Getting an A on an English Paper

Jack Lynch,
Rutgers University – Newark

Bad Theses

My discussion of theses provides some general advice and some brief examples of good and bad theses. Here's some more detailed analysis of bad theses.
Fate versus free will in Macbeth.
This one isn't even a thesis — it's still a topic. Remember, a thesis should say something specific, and it should be a full sentence (with a verb), not a sentence fragment.

Money is important in Moll Flanders's life.
This one fails for two reasons. First, although it's a sentence and has a verb, it doesn't say much — just some vague indication that a topic is worth attention. It's easy to change any topic to this kind of wishy-washy thesis, but the word “important” (like its synonyms, “significant,” “worth consideration,” and so on) won't do. This thesis is also weak because it's not controversial — who in his or her right mind would argue with it? Yeah, Moll is obsessed with money, and it's obvious to anyone who opens the book. You have to say something that's not obvious.

In Oliver Twist, Charles Dickens presents a realistic picture of social interaction in Victorian London.
How do you know? — what makes you think Victorian London was really like what Dickens describes? Be careful of circular reasoning: it appears in a book, so it must have been part of real life; therefore I can discuss how the book is like real life. Unless you've done research on actual social conditions in the nineteenth century, don't presume to talk about the world outside the book. All your attention should be on interpreting the text itself, without regard to things you don't (and sometimes can't) know.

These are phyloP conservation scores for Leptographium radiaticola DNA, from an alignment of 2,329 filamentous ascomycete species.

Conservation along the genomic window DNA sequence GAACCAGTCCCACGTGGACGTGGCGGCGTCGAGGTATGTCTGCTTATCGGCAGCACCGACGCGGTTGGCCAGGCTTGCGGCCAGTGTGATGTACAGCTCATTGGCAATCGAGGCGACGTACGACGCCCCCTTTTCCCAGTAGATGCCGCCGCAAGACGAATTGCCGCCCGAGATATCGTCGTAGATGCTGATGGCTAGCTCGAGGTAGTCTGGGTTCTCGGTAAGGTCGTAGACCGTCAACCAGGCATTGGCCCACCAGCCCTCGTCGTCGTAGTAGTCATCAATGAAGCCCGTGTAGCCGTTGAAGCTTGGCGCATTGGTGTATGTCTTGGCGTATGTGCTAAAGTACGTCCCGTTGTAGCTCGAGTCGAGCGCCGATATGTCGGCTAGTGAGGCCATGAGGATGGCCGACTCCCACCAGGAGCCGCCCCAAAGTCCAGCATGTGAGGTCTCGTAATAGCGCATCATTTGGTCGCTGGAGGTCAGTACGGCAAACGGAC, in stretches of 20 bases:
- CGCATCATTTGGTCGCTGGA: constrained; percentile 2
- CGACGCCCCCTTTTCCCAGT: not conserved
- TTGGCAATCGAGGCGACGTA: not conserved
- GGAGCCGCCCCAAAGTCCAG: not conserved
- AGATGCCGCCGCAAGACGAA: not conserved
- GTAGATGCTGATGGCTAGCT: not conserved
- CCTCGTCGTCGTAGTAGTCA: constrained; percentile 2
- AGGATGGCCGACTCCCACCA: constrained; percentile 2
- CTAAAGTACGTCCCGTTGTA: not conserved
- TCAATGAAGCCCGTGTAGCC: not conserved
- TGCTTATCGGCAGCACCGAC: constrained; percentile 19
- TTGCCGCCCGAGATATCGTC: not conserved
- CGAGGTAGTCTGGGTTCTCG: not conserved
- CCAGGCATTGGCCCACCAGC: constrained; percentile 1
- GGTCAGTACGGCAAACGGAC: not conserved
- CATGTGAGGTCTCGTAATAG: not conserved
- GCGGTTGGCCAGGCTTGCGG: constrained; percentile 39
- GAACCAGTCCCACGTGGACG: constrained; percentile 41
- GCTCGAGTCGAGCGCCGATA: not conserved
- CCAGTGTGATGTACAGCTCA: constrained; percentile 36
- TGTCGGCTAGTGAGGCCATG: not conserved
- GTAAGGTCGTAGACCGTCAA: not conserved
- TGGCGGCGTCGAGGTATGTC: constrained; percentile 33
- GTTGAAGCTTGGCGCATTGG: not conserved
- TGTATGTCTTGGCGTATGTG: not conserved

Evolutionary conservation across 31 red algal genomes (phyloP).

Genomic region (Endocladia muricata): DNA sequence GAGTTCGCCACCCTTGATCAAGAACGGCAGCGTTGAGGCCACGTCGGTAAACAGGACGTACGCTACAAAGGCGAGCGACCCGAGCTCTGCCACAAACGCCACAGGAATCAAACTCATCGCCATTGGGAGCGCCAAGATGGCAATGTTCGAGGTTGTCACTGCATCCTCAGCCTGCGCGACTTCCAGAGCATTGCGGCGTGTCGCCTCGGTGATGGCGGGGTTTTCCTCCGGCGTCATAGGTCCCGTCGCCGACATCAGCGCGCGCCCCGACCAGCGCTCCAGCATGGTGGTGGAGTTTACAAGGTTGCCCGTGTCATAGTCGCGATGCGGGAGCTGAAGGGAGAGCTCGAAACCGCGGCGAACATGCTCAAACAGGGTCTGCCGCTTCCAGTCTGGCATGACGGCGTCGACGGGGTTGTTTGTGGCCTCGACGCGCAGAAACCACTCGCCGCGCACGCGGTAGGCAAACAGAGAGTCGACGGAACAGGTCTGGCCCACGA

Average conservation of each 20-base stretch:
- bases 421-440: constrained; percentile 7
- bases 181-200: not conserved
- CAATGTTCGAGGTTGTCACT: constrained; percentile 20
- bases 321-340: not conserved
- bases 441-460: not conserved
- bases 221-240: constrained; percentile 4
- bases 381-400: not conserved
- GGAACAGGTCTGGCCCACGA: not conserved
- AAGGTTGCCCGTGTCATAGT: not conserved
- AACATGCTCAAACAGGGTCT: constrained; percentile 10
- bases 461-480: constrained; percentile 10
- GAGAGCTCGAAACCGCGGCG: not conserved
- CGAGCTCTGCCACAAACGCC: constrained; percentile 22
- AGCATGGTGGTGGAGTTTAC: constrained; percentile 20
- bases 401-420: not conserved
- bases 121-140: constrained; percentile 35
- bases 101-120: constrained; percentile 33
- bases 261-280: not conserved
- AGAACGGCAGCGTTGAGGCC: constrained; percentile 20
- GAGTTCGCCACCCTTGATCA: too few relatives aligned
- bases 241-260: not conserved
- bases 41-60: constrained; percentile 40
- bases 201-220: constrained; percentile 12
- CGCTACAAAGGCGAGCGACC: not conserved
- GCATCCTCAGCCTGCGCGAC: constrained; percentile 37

Hamlet is an enduring testimony to the genius of William Shakespeare.
Poppycock. Yeah, Hamlet is great and all. But it's the easiest thing in the world to praise something you know your teacher likes. That's not only lazy, it's intellectually dishonest, even if you really like Shakespeare. Good English papers are analytical, not evaluative — your thesis should never be that a work is good or bad. (That's the business of book reviewers.) Take it for granted that Hamlet deserves two thumbs up: there's no need for you to say it, and certainly no reason to make it the center of your argument.

In its departure from the familiar metrical forms of its day, Whitman's Leaves of Grass is ahead of its time.
A good thesis should at least nod in the direction of historicism. Evaluating old works by modern standards does them no justice.

Now see how to turn these bad theses into good ones.

from Jack Lynch's guide,
Getting an A on an English Paper

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